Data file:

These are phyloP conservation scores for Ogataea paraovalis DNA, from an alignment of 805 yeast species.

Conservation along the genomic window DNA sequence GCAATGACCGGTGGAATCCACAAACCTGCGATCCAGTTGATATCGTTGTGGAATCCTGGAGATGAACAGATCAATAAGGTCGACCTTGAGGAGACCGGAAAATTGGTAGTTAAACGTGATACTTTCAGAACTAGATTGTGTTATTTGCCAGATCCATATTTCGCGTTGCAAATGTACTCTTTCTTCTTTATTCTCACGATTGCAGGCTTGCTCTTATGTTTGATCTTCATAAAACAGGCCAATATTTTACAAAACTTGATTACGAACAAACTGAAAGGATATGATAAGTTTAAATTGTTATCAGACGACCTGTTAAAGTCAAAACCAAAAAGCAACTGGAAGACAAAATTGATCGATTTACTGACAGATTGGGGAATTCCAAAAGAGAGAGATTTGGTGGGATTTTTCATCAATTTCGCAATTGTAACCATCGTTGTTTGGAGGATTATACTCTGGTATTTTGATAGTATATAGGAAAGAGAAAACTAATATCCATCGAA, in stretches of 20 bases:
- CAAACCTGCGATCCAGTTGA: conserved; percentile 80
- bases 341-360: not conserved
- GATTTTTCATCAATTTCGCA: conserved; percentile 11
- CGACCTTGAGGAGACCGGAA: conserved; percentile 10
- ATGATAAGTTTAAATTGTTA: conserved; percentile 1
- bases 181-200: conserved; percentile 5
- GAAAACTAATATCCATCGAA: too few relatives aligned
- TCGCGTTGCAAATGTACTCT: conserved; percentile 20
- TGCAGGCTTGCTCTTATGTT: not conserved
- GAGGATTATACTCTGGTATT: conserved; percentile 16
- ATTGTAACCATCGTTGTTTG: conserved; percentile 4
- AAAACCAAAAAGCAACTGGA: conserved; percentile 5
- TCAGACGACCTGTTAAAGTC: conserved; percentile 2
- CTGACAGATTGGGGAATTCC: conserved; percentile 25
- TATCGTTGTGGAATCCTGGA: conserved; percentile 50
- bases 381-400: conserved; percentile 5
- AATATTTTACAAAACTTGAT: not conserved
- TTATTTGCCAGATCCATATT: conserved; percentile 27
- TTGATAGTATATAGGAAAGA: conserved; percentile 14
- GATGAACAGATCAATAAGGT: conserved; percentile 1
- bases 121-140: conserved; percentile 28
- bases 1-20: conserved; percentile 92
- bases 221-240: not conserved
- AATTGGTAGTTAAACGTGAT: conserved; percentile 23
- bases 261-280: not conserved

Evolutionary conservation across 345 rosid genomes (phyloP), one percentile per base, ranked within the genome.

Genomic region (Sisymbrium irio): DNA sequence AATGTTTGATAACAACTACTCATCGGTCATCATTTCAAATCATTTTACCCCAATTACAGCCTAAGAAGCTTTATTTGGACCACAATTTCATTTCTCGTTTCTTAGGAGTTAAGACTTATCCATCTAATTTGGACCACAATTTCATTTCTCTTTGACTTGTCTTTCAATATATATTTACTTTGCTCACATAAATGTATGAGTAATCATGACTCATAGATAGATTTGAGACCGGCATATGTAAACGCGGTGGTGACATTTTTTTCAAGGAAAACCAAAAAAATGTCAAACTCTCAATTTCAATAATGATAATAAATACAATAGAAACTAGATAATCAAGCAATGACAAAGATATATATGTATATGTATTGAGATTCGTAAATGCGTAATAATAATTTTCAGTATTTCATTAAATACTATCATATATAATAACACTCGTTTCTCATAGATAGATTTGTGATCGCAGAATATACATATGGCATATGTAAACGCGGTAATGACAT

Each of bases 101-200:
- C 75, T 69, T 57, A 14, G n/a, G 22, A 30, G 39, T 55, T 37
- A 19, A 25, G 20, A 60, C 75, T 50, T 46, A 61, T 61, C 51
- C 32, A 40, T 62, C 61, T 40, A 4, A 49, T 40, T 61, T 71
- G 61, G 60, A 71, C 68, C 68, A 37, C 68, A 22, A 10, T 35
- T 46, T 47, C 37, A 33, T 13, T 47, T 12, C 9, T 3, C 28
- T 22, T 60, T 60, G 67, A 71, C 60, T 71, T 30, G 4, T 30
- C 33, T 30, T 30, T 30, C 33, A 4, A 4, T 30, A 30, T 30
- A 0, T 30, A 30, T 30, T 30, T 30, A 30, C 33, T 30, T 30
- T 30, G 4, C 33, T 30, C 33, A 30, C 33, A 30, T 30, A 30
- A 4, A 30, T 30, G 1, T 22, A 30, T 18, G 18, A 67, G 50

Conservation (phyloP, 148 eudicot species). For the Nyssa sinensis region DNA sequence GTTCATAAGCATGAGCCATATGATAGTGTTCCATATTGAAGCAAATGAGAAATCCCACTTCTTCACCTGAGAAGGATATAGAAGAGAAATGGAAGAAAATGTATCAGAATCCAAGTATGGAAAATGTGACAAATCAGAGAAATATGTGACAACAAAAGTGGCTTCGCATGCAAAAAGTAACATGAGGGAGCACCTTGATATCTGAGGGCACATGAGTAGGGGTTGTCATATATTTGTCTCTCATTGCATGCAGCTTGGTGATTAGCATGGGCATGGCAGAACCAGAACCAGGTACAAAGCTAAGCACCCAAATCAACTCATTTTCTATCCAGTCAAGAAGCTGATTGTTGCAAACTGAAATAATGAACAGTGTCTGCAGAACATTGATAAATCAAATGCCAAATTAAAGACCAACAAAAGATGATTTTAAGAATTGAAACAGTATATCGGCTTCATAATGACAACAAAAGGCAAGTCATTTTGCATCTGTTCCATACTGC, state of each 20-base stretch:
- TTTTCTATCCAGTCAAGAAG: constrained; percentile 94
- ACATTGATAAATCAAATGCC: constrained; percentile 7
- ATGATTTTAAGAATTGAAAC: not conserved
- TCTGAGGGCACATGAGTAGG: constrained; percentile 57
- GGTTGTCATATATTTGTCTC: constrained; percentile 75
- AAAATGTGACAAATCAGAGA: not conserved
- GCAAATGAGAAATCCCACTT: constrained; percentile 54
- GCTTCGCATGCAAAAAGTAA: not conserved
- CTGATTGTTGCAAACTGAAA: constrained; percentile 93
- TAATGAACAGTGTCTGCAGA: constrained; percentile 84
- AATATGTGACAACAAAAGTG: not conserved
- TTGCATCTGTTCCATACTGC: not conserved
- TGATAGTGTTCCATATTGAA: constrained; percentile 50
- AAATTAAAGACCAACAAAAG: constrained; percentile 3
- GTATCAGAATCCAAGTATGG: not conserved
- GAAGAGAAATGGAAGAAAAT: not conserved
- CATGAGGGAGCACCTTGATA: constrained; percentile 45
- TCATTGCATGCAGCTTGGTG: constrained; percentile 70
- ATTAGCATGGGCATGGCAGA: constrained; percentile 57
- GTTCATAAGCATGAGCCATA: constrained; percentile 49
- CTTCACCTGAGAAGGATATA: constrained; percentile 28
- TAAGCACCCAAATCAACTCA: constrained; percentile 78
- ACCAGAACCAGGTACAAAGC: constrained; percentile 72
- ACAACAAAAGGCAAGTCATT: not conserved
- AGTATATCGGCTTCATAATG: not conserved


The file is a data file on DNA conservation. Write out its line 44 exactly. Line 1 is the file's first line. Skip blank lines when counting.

- ATGATTTTAAGAATTGAAAC: not conserved